Senior Spotlight: Cynthia Chen talks making the most of an unexpected college experience
Martel College senior Cynthia Chen grew up envisioning the quintessential college life portrayed in movies and books. Having taken a semester off during her sophomore year and having spent so much time learning from home due to the pandemic, Chen said she almost felt robbed of this experience. But she has learned to accept that her college experience is turning out differently from what she originally expected.
“I’ve learned to be grateful for what I have had the chance to do, all the memories I’ve gotten to make here and all the people that I’ve met,” Chen said.
Chen’s Rice experience is a little unorthodox in that she has spent almost 75 percent of her time living off campus. Even after returning from remote learning, she chose not to live on campus. She said a big factor in this decision was being able to make her own food.
“One of my best friends lives in the building right next to mine, and so I found my own community outside of campus,” Chen said. “I think that’s a good balance, too: being around people and living a more college student-oriented life here, then getting to go home and be an adult.”
Chen said living off-campus has also allowed her to explore Rice beyond the hedges and has helped her develop a greater appreciation for the city.
“One thing that I have learned about Houston is that it’s a really cool city. It has a lot of really interesting neighborhoods ... like Chinatown,” Chen said. “One thing my friend and I would do last year is we would go to a new restaurant every single Friday ... I’ve learned to appreciate the authenticity of the people and the food.”
According to Chen, her expectations regarding her major also changed during her time in college. She entered Rice as a bioengineering major, but soon switched to computational & applied mathematics.
“I had to take CAAM 210 for bioengineering and ended up liking the class a lot,” she said.
Chen said a linear regression class she took last spring has been her favorite course.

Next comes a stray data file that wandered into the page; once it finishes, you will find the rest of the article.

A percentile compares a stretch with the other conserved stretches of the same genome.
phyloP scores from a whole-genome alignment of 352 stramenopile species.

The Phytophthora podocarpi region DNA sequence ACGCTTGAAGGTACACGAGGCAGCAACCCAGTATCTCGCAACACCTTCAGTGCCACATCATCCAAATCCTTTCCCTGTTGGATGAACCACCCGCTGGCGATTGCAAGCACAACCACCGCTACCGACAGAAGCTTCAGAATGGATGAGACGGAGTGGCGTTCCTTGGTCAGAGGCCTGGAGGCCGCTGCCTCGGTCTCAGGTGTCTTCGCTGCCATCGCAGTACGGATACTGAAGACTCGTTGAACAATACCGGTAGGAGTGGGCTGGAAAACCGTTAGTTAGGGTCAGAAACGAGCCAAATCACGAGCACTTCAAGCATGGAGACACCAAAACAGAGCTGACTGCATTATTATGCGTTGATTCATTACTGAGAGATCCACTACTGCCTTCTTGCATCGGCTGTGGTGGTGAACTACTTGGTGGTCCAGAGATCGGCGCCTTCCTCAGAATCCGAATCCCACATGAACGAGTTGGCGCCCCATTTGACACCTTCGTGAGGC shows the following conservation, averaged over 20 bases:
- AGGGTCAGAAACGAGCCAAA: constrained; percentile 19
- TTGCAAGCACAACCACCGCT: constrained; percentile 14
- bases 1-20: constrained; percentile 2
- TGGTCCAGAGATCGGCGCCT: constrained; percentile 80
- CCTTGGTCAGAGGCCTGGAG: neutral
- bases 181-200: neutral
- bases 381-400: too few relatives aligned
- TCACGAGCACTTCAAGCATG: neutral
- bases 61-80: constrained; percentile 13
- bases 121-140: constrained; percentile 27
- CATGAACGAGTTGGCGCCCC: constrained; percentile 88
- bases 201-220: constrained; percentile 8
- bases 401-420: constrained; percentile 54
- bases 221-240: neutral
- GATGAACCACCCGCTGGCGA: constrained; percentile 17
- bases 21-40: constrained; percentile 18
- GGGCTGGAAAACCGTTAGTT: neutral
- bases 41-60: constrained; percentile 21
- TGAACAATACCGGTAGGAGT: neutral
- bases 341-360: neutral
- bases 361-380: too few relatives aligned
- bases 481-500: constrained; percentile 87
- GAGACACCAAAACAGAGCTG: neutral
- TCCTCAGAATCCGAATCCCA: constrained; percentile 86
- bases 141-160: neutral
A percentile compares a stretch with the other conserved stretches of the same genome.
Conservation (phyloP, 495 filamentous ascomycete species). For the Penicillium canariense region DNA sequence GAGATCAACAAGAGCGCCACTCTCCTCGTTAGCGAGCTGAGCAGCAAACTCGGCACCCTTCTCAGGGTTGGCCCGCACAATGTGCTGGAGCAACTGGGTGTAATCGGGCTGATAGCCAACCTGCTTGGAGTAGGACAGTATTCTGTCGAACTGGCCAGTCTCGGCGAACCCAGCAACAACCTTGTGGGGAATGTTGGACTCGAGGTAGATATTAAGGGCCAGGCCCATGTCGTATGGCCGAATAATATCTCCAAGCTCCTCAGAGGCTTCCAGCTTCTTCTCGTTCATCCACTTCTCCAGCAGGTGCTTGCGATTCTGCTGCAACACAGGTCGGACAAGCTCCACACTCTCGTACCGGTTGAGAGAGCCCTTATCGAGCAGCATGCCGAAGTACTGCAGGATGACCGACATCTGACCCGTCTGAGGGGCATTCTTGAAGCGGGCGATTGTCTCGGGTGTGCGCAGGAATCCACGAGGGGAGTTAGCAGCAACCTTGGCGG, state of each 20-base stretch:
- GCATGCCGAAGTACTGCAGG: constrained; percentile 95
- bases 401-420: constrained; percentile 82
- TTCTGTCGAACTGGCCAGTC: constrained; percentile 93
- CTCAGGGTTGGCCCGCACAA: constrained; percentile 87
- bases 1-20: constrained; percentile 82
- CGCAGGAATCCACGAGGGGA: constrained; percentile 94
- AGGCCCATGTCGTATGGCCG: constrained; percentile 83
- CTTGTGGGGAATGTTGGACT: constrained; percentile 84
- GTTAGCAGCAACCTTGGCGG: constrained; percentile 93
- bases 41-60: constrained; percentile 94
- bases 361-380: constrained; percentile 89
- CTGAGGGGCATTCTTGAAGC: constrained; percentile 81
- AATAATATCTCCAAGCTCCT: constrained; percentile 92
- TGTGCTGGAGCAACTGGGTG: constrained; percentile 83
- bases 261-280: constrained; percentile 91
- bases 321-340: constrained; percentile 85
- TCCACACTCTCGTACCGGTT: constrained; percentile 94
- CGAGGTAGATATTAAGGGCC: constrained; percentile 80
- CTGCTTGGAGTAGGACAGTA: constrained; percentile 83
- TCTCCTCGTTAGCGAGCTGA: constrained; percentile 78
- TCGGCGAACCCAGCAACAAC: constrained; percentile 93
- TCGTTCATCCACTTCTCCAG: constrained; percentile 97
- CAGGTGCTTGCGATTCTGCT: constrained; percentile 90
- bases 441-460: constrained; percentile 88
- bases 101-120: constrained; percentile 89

“I have become more interested in machine learning and data science, and I think that class gave me a lot of the foundations that I needed to explore that a little bit more,” Chen said.
The summer after freshman year, Chen had an internship at an oil and gas company. She said this internship inspired her to pursue a minor in energy and water sustainability, which she learned about from her internship advisor, a Rice alum who also did the minor.
“That was when I started to explore more topics related to energy from a lot of different perspectives whether it was from a renewable or sustainability perspective or doing research, or working in the private industry. I really like energy, and I think being in Houston gives me a lot of exposure to that.”
Chen said her favorite moments throughout her time at Rice are the times spent studying with her friends.
“A lot of my positive memories are associated with bonding with people by doing work together ... just staying up in the commons on Sundays. We have Martel Mentors [the college’s academic fellows program], where everyone works together,” Chen said. “I get a lot … of satisfaction from working on these assignments or problem sets or projects with people. When we finish, it just feels so good.”
Although Chen has mixed feelings about leaving Rice, she said she is happy with the memories made on the winding path that has led her to her last semester here.
“I am not ready to graduate because I want to have more time on campus and be a student at Rice, and it’s hard to move on from that and accept that it’s not going to be the way that I had expected it to be,” Chen said. “I’ve still had an amazing time exploring the city and meeting new people, and those memories are something I will cherish.”
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